If scientists can only claim to be 90% sure of man-made climate change, does this make it a judgment call rather than fact? Does the same concept apply to other scientific issues and theories? Plus, how it is even proved what is man-made and what isn’t when it comes to climate change? It’s an interesting grab-bag of climate questions being answered by climate scientists today.
Got a question about climate science? Crikey’s environment blog Rooted has been running the Ask a climate scientist series for several months though, and it’s well worth trawling through the archives if you haven’t already.
The answers to these questions come from American Geophysical Union’s Climate Science Q&A service, where more than 700 volunteer scientists provide factual and peer-reviewed climate science information to journalists. The AGU only comments on science, not climate policy.
This service is currently on a short hiatus — it was only a pilot trial to begin with — and the AGU is evaluating the success of the service so far. Which is why there has been a long delay between ‘Ask a climate scientist’ posts, I didn’t want to post questions without knowing what was happening. But all signs point to the service being restarted again soon, so figured we’d reopen the debate.
If you’ve got a question, feel free to email it through to me and once the service is restarted, we can email them all through.
Crikey reader Martin asks:
We’re told the IPCC is “90% certain” that the majority of the climate change we’re experiencing is man-made. How is this figure determined? How can you be “90%” certain about something — as opposed to 89% or 68.3%? Isn’t this just a judgement call? And why don’t we see the same thing said about other sciences, e.g. that because of say, the Pioneer anamoly, we’re only “90% certain” about our theory of gravity?
Jim Bouldin, research ecologist at the University of California responds:
First, you are assumedly referring to the AR4 statements that refer to the last 50 years only. These judgements are the expert opinion of the AR4 authors, based on their knowledge and integration of a wide variety of observational and model data bearing on the topic, which are detailed in the Report. These include a systematic evaluation, using models and observational data, of the likelihood that various different, potential climate drivers would have caused the changes observed. Because these data derive from widely varying sources, time periods, and analytical methods, they are not readily integrated into a standard statistical probability framework, although this is certainly a goal for the science. This approach is the essence of expert judgment in any field, and has a long-standing history in most complex sciences (climate science, geology, ecology, etc.).
The IPCC issued specific guidelines to AR4 lead authors regarding how to deal with uncertainty quantification. They have recently released similar guidelines for the upcoming AR5. Those guidelines should be consulted, as they go in to much more detail than can be summarized here. They can be read here and here.
Because the stated likelihoods in the Report are not from well-defined statistical distributions, the IPCC has defined the break points fairly widely. So, “very likely” corresponds to >= 90% confidence, while “likely” to >= 66% confidence. There is no attempt to discriminate at the fine levels you mention, nor to give the impression of doing so.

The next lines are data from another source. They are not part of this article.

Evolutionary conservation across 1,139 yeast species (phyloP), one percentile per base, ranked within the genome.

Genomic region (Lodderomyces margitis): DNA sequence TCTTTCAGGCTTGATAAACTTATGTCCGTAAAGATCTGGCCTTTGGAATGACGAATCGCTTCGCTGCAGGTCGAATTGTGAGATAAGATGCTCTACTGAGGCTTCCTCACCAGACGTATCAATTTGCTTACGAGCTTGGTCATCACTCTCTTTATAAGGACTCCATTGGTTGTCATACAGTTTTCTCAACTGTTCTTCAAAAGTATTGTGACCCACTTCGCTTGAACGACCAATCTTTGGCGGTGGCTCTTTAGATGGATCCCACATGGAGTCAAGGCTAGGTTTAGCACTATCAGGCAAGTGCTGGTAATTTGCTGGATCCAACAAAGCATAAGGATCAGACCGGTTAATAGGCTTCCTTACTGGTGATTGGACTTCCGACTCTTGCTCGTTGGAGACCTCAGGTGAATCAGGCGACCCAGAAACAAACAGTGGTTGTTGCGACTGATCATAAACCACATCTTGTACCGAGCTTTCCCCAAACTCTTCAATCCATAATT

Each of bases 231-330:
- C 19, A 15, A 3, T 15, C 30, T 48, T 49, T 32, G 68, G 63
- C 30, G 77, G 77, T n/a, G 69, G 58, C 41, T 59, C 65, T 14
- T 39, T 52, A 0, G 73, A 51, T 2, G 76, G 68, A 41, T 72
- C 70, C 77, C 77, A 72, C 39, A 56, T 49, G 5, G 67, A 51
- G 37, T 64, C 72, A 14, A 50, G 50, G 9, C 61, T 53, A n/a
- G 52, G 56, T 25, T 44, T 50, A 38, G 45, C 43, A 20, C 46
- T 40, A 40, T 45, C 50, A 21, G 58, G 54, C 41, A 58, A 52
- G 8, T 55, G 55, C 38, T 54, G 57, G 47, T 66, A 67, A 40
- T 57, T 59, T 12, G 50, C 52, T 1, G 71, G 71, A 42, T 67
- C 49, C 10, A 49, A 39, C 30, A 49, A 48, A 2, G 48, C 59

Lastly, we do in fact see probabilistic assessments of likelihood in all types of science, all the time. It may not be evident to the average person, but some type(s) of statistical analysis of probabilities and likelihoods underlies the vast majority of science. We are constantly weighing evidence against concepts, by various methods. So, the premise of the last question is faulty.
Reviewed by Robert Jacob, computational climate scientist, Argonne National Laboratory.
Crikey reader Joe Purcell asked:
I would like to learn more about ‘forcings’ . People often say “but the climate has changed before, why do scientists conclude that on this occasion it is caused by human activity?”
Gavin Schmidt from the NASA/Goddard Institute for Space Studies responds:
‘Forcings’ are just another term for drivers of climate change and can arise from all sorts of different sources. One ‘forcing’ would be the changes in the sun’s brightness for instance as a function of the 11 yr solar cycle. Another natural forcing arises from the impact of large volcanic eruptions, which can put significant amounts of reflective ‘aerosols’ (or particulates) in the stratosphere. Going further back into the past, the closing of isthmus of Panama about four million years ago (because of plate tectonics) was a forcing that altered climate and ocean circulation in the North Atlantic.
Over the twentieth century though, it is human activity that has provided most of the forcings. That activity has changed the amount of CO2 and other greenhouse gases in the air, altered the concentration of aerosols, and chopped down forests that change how sunlight is reflected from the surface. Each of these factors has been a forcing, and we are pretty sure that the net effect of all of these changes has been to drive the climate towards warming. The natural forcings (from the sun and volcanic activity) are mostly neutral over this time period, perhaps even pushing towards cooling in the most recent decades.
The recent changes in CO2 or methane have been caused by human activity — mainly the burning of fossil fuels, deforestation for CO2 and agriculture, landfills and mining for CH4 — and so while these constituents have varied in the past (over the ice age cycles for instance), the reasons they varied then are not why they are changing today.
This answer was reviewed by Robert Jacob from the Argonne National Laboratory